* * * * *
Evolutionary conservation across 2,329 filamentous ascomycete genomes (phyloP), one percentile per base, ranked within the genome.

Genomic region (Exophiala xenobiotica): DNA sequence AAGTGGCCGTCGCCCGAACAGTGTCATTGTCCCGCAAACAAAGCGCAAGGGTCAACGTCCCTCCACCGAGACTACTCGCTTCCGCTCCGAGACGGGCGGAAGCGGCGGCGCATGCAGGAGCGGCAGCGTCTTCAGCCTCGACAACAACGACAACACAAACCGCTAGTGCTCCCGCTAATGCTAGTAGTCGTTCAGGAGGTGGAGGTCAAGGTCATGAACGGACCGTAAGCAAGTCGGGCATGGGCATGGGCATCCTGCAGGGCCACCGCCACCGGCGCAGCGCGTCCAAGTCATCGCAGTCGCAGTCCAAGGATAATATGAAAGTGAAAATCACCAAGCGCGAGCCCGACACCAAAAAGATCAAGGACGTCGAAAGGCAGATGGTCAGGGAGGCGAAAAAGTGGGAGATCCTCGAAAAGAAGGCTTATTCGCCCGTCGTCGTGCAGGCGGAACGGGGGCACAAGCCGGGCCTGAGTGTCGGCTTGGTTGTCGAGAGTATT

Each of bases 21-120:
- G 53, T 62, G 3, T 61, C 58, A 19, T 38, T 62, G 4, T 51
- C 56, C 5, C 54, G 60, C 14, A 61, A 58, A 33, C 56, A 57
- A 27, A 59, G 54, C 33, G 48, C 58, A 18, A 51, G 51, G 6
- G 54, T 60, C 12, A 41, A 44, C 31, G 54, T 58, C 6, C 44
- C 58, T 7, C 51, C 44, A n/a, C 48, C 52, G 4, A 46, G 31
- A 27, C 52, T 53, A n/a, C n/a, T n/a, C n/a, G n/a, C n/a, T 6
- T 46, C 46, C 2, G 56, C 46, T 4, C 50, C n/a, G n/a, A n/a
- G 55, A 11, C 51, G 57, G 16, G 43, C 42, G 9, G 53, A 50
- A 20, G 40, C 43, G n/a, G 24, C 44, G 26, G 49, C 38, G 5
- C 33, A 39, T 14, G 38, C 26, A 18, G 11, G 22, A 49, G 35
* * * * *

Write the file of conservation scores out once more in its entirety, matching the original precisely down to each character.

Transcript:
Evolutionary conservation across 2,329 filamentous ascomycete genomes (phyloP), one percentile per base, ranked within the genome.

Genomic region (Exophiala xenobiotica): DNA sequence AAGTGGCCGTCGCCCGAACAGTGTCATTGTCCCGCAAACAAAGCGCAAGGGTCAACGTCCCTCCACCGAGACTACTCGCTTCCGCTCCGAGACGGGCGGAAGCGGCGGCGCATGCAGGAGCGGCAGCGTCTTCAGCCTCGACAACAACGACAACACAAACCGCTAGTGCTCCCGCTAATGCTAGTAGTCGTTCAGGAGGTGGAGGTCAAGGTCATGAACGGACCGTAAGCAAGTCGGGCATGGGCATGGGCATCCTGCAGGGCCACCGCCACCGGCGCAGCGCGTCCAAGTCATCGCAGTCGCAGTCCAAGGATAATATGAAAGTGAAAATCACCAAGCGCGAGCCCGACACCAAAAAGATCAAGGACGTCGAAAGGCAGATGGTCAGGGAGGCGAAAAAGTGGGAGATCCTCGAAAAGAAGGCTTATTCGCCCGTCGTCGTGCAGGCGGAACGGGGGCACAAGCCGGGCCTGAGTGTCGGCTTGGTTGTCGAGAGTATT

Each of bases 21-120:
- G 53, T 62, G 3, T 61, C 58, A 19, T 38, T 62, G 4, T 51
- C 56, C 5, C 54, G 60, C 14, A 61, A 58, A 33, C 56, A 57
- A 27, A 59, G 54, C 33, G 48, C 58, A 18, A 51, G 51, G 6
- G 54, T 60, C 12, A 41, A 44, C 31, G 54, T 58, C 6, C 44
- C 58, T 7, C 51, C 44, A n/a, C 48, C 52, G 4, A 46, G 31
- A 27, C 52, T 53, A n/a, C n/a, T n/a, C n/a, G n/a, C n/a, T 6
- T 46, C 46, C 2, G 56, C 46, T 4, C 50, C n/a, G n/a, A n/a
- G 55, A 11, C 51, G 57, G 16, G 43, C 42, G 9, G 53, A 50
- A 20, G 40, C 43, G n/a, G 24, C 44, G 26, G 49, C 38, G 5
- C 33, A 39, T 14, G 38, C 26, A 18, G 11, G 22, A 49, G 35